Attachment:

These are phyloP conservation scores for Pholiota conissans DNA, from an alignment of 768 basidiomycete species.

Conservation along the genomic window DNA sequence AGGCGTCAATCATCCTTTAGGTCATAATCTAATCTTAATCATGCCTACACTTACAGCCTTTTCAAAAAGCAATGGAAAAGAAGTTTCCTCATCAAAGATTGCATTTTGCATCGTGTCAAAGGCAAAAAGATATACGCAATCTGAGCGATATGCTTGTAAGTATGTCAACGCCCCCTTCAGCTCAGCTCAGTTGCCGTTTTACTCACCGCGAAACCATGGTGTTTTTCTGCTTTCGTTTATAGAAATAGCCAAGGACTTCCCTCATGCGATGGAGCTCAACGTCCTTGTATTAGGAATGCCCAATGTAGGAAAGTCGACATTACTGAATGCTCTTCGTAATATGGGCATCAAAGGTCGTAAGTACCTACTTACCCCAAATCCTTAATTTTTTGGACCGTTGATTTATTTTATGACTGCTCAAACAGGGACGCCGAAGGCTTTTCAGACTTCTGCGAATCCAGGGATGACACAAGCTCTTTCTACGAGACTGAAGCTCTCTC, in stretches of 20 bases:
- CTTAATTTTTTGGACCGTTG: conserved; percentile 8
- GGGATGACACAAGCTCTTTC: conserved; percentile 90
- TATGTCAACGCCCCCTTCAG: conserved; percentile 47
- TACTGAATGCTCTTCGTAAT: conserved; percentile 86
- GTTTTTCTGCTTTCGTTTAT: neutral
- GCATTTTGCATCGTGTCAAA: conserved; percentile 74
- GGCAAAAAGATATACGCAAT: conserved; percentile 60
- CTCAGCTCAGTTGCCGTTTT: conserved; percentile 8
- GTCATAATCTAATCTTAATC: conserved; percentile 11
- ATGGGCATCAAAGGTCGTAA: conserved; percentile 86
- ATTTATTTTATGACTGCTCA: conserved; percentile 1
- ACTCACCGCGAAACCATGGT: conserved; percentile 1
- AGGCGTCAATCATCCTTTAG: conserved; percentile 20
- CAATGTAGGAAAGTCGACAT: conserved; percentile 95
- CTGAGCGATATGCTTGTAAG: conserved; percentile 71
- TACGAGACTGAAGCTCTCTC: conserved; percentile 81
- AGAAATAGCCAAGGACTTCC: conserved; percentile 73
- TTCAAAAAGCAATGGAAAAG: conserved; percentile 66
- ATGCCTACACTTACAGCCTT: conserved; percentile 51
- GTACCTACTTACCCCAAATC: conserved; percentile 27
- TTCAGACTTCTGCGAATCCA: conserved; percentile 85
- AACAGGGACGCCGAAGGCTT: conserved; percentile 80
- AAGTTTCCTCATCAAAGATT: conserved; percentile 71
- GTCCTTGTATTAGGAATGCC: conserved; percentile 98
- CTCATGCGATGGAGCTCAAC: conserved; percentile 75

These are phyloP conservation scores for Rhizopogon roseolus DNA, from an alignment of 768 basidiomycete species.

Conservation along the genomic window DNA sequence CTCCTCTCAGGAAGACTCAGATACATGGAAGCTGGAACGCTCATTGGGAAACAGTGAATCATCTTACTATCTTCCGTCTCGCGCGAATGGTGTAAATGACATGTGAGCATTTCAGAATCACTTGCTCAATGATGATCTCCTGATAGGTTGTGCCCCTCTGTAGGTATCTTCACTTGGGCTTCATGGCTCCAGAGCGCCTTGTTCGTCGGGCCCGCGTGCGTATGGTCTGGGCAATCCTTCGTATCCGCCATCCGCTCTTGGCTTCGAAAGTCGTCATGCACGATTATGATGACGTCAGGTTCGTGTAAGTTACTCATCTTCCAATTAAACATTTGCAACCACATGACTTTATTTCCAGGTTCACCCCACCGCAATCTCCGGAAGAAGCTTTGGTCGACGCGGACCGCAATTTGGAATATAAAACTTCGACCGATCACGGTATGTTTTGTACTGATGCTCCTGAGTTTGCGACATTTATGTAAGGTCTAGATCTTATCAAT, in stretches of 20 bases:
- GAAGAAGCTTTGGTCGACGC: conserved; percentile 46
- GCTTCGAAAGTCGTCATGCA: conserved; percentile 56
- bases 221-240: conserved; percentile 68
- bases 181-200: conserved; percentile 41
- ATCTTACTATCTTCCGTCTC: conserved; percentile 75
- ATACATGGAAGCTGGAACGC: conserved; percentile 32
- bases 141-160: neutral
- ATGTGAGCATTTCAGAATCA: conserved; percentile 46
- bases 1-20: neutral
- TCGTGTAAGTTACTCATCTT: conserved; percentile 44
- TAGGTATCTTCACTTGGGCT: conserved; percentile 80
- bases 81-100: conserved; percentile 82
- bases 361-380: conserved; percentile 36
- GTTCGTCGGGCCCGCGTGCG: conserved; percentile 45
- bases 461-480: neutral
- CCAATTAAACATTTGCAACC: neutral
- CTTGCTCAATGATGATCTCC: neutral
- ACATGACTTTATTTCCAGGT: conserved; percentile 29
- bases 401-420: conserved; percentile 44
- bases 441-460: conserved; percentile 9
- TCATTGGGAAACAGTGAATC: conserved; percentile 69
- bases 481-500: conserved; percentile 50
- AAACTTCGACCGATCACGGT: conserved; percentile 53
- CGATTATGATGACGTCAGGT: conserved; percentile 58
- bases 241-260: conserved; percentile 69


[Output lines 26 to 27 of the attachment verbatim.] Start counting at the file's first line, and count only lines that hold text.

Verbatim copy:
- GTCCTTGTATTAGGAATGCC: conserved; percentile 98
- CTCATGCGATGGAGCTCAAC: conserved; percentile 75